20 years of defending the safety critical role of the guard

February 25, 2017

The current struggle in defence of the safety critical role of the guard is not a new one. The threat to eradicate this role began in 1997. Although the media has presented the issue as one of who will open the train doors, it is about who controls the train. In the event of a crash, a dead or seriously injured driver cannot take charge. The classic case of the crucial role of the guard was the Ladbroke Grove crash where the drivers of two trains which collided were killed together with 29 others. Writing in support of the RMT in its current dispute a survivor of the 1999 crash wrote:

“Dear Sirs,

As the anniversary of the Paddington train crash passed yesterday – I wanted to write and offer my voice in support of your dispute with Southern.
As a survivor of the crash in which 31 died and countless others were burnt and injured, I am only too aware of the role of the guard/conductor.
Colin, our guard helped many people and in my eyes was a hero, directing many survivors to safety. What did the drivers do you may ask?
Sadly, they were both immediately killed which for me underlines the deep importance of guards in the event of a serious incident.
We must not forget either that the incident was caused by lazy management and lack of communication.
I wish you well in your endeavours
Helen Mitchell” Read the rest of this entry »


Signal Failure – Rail privatisation & the fight against it

April 24, 2015

20 years ago I wrote a pamphlet for the Thames Valley District Council of the RMT.  The text on the back page reads:

“Rail privatisation is a universally unpopular measure save for a few ‘free market’ ideologues and managers looking to make a financial killing in line with the top dogs in the other privatised public utilities.

This pamphlet examines the method of privatisation, the results so far, and the likely ones in the future should a feeble government survive.

It examines the historical background to the decline of the railways in Britain, under both Tory and Labour governments.

It proposes an expansion of the rail network in the interests of tackling the environmental crisis, improving the service to the customers and creating a socialist plan for job creation.

It calls for an unequivocal commitment from the Labour Party to re-nationalise the entire network, though not to be run by a government appointed businessman on a profit-making basis. It looks at the debate in the old NUR over how a socialised railway could be run by the staff who work in it, at the service of social needs.

It examines the connection of this issue to the debate in the Labour Party over the question of Clause 4 of the constitution (“common ownership of the means of production, distribution, exchange.”

At the time, of course, the union was still affiliated to the Labour Party but the experience of the Labour Government from 1997, led to the union being expelled from it. What had been a Labour-loyalist union was alienated by the refusal of the Government to take a single step towards re-nationalisation and the practical consequences of New Labour’s support for the “dynamic market economy”.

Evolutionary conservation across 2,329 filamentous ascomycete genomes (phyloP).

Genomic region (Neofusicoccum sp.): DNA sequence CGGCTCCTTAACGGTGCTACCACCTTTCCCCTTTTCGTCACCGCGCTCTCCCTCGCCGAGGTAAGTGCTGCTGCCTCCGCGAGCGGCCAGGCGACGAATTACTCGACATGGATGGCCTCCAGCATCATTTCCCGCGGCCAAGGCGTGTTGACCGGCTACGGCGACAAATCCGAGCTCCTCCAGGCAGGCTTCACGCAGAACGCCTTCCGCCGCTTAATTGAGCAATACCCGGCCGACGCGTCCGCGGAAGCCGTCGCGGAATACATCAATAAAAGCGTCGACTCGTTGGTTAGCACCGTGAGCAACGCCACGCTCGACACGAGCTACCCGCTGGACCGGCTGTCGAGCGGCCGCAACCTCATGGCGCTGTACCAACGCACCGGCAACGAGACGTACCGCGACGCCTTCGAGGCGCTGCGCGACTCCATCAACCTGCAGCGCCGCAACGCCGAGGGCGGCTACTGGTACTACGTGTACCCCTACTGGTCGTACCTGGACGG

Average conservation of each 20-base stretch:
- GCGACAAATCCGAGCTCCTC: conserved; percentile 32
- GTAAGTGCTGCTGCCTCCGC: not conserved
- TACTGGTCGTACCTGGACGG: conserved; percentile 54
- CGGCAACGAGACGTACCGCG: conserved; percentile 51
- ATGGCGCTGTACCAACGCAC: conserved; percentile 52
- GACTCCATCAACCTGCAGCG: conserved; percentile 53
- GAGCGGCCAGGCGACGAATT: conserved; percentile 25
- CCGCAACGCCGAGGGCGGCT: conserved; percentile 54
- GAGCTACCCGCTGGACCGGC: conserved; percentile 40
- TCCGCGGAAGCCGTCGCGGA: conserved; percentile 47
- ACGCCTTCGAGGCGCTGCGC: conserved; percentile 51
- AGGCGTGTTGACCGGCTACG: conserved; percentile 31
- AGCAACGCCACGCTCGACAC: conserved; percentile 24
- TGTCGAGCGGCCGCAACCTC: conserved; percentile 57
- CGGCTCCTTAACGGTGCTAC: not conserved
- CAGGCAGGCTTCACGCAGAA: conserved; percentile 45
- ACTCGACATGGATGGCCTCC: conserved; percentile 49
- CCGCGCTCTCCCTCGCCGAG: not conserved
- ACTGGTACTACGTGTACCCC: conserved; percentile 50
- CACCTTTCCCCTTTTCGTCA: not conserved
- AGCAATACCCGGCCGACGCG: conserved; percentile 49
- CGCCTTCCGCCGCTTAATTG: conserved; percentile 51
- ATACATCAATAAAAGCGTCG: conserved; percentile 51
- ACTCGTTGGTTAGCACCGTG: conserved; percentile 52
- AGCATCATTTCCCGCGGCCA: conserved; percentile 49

You can read the pamphlet or download it from here: signalfailure

It was written under a pen name because of the threat of victimisation.


Rolling Stock company Porterbrook sold on… again

October 14, 2014

The Financial Times reported that Porterbrook, one of the three main rolling stock companies that own Britain’s trains, has been sold for an undisclosed sum. The company owns and manages nearly 6,000 passenger and freight vehicles which are leased to train operators such as Great Western Trains, South West Trains and Northern Rail.

Porterbrook has been sold to a consortium which includes an Australian asset manager Hastings, Canada’s Alberta Investment Management Corporation and EDF Invest of France. Porterbrook has been sold on a number of times since it was set up in 1994 when British Rail was privatised. At the time there were two other companies set up by the government, Angel Trains and Eversholt. Each received about one third of the rolling stock. Read the rest of this entry »


The case of the phantom signal boxes – Network Rail propaganda and the balloting regulations

April 3, 2010

The injunction against the RMT in relation to its strike action on Network Rail was supposedly based on ‘irregularities’ in the ballot.

According to the Guardian:

The rail operator (Network Rail) argued that the closeness of the vote meant that the votes of just 112 of 4,556 signallers balloted could have changed the result. The company presented a string of alleged irregularities including 11 “phantom” signal boxes that should not have featured in the ballot.”

In addition 23 workplaces were supposedly “excluded from the vote”, 12 were “included where there are no RMT members”, and at 67 locations the RMT “balloted more members than there are employees”.

In fact this has little purchase on reality. Network Rail is being disingenuous. Firstly, workplaces cannot be “excluded from the vote” since the ballot is of individual union members, with postal ballots sent to their home addresses.

Read the rest of this entry »


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